- Wade Davis, One River. Biography of Richard Evans Schultes, one of the most celebrated ethnobotanists to ever live, written by his protege. Recounts his exploration of the Brazilian rainforest, weaving the stories of him, the people he meets, the plants, and the history of the land into one narrative.
- Eiji Yoshikawa, Musashi. Historical fiction of the life of Miyamoto Musashi, the most renowned Japanese swordsman who ever lived. A ronin’s journey through Edo Period Japan for perfection of his art and purification of spirit. This novel reads much like Gone with the Wind, but with more people fighting with swords.
- Chris Kresser, The Paleo Cure. I’ve read a lot of books on the paleo diet and associated lifestyle. This is far and away the best one, focusing how to use it theraputically. It provides a clear conceptual framework on how to remove potentially irritating foods, then test whether you can tolerate them or not. Then moves on to the other lifestyle modifications that can improve one’s health. The one book on diet I recommend to people.
- Walter Isaacson, Benjamin Franklin: An American Life. Fantastic portrait into one of our country’s founders (especially the first ⅔rds). Franklin is quite the character and put a lot of thought into designing his life that’s as applicable today as it was in the 18th century.
- Alfred Lansing, Endurance: Shackleton’s Incredible Voyage. The story of Shackleton’s famed Antarctic expedition. Despite his boat being destroyed and being trapped for 18 months, managed to get the entire crew home safely. Perhaps one of the best studies of the quality of leadership.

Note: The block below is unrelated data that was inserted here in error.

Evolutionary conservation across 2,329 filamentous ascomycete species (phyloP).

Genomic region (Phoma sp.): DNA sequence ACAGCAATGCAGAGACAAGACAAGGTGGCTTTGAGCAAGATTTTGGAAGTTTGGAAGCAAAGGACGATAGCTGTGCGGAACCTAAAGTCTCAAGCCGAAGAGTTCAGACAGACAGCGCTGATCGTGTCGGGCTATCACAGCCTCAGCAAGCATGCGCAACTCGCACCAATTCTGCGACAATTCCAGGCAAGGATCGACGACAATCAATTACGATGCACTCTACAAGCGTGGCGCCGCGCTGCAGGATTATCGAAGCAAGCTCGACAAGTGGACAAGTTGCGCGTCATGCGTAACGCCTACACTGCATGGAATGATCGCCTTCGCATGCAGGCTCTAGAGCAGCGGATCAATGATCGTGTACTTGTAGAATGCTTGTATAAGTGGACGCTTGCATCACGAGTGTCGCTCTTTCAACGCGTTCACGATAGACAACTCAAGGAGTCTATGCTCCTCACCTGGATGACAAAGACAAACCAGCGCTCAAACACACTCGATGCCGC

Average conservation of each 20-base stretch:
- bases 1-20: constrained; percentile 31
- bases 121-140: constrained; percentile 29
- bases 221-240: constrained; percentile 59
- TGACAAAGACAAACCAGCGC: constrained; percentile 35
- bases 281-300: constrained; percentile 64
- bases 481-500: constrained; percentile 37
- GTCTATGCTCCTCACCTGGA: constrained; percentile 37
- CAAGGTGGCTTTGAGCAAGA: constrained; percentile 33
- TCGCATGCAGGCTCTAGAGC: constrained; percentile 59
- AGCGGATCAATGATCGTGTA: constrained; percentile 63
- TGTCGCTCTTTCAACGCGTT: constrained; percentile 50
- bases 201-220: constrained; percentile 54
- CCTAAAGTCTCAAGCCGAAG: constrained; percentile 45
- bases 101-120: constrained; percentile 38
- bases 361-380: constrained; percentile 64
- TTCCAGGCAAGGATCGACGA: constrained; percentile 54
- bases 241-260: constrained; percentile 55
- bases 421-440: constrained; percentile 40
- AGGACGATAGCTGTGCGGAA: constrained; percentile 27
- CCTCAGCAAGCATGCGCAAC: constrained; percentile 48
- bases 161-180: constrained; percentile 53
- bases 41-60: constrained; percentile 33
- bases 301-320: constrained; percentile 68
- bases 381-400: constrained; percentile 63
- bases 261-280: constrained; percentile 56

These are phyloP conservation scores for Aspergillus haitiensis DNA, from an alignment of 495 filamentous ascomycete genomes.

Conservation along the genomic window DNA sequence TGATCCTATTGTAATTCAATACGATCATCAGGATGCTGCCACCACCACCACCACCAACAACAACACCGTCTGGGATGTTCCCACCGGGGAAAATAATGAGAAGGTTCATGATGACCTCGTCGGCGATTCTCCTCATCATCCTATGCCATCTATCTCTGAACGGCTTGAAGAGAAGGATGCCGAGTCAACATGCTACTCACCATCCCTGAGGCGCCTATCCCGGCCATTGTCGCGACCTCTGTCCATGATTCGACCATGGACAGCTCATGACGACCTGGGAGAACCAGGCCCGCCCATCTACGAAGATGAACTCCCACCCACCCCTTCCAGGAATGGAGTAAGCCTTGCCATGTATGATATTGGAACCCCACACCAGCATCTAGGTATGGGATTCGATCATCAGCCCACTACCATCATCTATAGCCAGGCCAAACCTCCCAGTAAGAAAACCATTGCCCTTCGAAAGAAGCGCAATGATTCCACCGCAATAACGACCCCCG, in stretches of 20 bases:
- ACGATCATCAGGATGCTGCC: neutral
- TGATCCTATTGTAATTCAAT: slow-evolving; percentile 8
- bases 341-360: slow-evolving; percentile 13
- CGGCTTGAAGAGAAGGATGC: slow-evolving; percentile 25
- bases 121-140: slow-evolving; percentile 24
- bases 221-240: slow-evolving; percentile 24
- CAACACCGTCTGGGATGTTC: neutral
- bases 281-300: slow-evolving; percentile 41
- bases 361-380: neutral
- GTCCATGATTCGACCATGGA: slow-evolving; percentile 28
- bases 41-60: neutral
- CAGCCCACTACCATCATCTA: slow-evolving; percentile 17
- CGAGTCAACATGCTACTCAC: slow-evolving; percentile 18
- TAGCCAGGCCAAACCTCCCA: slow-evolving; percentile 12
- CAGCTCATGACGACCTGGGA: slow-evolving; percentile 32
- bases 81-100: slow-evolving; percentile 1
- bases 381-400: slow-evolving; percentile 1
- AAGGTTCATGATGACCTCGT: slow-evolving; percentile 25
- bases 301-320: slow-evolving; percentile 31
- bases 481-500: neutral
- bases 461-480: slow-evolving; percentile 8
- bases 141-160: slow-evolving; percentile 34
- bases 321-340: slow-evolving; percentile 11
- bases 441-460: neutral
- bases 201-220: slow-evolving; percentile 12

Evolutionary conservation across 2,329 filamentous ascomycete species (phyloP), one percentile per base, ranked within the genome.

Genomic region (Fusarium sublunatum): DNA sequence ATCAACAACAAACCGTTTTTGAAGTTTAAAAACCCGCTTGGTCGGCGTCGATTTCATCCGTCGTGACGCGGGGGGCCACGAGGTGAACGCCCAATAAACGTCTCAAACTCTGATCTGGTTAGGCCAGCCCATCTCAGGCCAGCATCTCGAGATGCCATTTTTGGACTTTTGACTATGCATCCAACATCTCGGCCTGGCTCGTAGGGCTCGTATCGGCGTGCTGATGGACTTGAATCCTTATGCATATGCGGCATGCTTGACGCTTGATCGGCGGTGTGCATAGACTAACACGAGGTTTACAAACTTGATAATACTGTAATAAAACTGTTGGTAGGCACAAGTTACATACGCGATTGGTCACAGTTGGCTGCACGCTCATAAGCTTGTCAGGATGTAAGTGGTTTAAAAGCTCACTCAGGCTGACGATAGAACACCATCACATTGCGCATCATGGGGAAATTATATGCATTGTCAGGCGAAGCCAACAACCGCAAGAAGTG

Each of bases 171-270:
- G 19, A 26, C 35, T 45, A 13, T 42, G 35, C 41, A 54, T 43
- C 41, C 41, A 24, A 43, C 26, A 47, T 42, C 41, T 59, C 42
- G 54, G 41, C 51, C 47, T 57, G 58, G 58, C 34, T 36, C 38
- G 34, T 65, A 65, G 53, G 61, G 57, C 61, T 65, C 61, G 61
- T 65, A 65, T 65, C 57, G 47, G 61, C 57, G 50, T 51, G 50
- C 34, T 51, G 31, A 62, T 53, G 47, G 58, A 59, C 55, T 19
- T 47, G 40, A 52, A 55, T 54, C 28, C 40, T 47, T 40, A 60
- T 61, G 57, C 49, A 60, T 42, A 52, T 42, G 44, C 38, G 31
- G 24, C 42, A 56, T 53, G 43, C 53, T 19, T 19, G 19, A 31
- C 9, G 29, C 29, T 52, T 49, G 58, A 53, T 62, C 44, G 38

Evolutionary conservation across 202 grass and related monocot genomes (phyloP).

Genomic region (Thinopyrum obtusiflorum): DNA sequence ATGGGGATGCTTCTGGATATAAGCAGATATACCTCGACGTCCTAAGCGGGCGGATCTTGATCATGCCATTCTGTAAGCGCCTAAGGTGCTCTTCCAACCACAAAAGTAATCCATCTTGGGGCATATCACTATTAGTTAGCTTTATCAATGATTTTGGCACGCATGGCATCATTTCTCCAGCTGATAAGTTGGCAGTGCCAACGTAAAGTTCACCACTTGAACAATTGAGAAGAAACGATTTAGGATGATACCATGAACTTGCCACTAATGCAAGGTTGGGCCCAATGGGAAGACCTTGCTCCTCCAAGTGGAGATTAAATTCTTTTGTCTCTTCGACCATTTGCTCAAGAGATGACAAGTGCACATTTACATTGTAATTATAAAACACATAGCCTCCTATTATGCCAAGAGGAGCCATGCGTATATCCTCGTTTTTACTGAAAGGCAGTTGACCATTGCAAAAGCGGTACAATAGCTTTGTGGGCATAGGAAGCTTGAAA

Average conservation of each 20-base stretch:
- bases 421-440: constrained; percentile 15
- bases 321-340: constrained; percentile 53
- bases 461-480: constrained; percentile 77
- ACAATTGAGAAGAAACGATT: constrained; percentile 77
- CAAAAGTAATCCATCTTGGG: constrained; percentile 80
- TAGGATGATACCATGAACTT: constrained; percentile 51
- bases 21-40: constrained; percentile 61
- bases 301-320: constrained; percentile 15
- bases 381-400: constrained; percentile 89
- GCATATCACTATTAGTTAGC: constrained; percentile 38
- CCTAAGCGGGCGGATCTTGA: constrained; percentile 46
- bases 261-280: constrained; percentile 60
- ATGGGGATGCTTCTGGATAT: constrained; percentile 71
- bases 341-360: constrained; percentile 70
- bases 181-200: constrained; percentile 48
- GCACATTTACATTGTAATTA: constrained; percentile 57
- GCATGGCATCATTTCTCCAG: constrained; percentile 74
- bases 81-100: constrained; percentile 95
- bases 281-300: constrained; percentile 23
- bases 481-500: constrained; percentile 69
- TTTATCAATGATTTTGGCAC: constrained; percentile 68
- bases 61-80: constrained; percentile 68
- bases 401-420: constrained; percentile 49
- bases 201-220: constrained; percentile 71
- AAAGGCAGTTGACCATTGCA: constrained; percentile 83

- Steven Pressfield, Gates of Fire. Fictional, yeh highly accurate, recounting of the battle of the Spartans and the battle of Thermopylae. I could barely put it down.
- Steward Brand, Whole Earth Discipline. Argues that many of the things (nuclear power, GMO crops, etc…) viewed as ecological disasters have been exagerated, and may be necessary to avoid the larger ecological disaster of climate change. If you’re interested in climate change, this is your map.
- Sebastian Junger, Tribe: On Homecoming and Belonging. Short but profound book on the nature of human connection and society. For all of the material weath modern society has us, it seems at odds with our evolutionary history and has not brought a similar increase in happiness, purpose and belonging.
- Richard Rhodes, The Making of the Atomic Bomb. Absolutely fascinating history of the making of one of the most amazing (and horrifying) scientific and technological achievements of humanity. Rhodes does a stellar job of weaving the stories of the science, the people, the philosophy, the politics and the logistics. Will read again.
- Jon Gertner, The Idea Factory: Bell Labs. The story of one of the greatest sources of technological innovation in American history. Lots of insight into the creation of new techologies and analysis of modern innovation.
- Wade Davis, The Wayfinders: Why Ancient Wisdom Matters in the Modern World. “The myriad of cultures of the world are not failed attempts at modernity, let alone failed attempts to be us. They are unique answers to a fundamental question: What does it mean to be human and alive?” Watch his Long Now talk as well.
- Marc Reisner, Cadillac Desert. The American West, the quest to provide water to an arid landscape when there simply isn’t enough, and the birth of the modern welfare state in subsidized agriculture. The story of the US west is story of its geography and climate.
- Colin Woodard, American Nations. The separate histories of the 11 different groups that populated the United States, Canada and Northern Mexico, how they’re interacted in the 500 year history of European settlement and how their histories explain our modurn situation.
A selection of things that I have read not so recently.
- Cixin Liu, Death’s End. Last of the Three-Body Series. Progressed pretty slowly for me, partly retelling previous events from a different point of view, but the end more than made up for it. The final view of the universe Liu paints at the end had my mind spinning for days.
- Cixin Liu, The Dark Forest. Sophomore album. Good in it’s own right. Great in the context of the trilogy.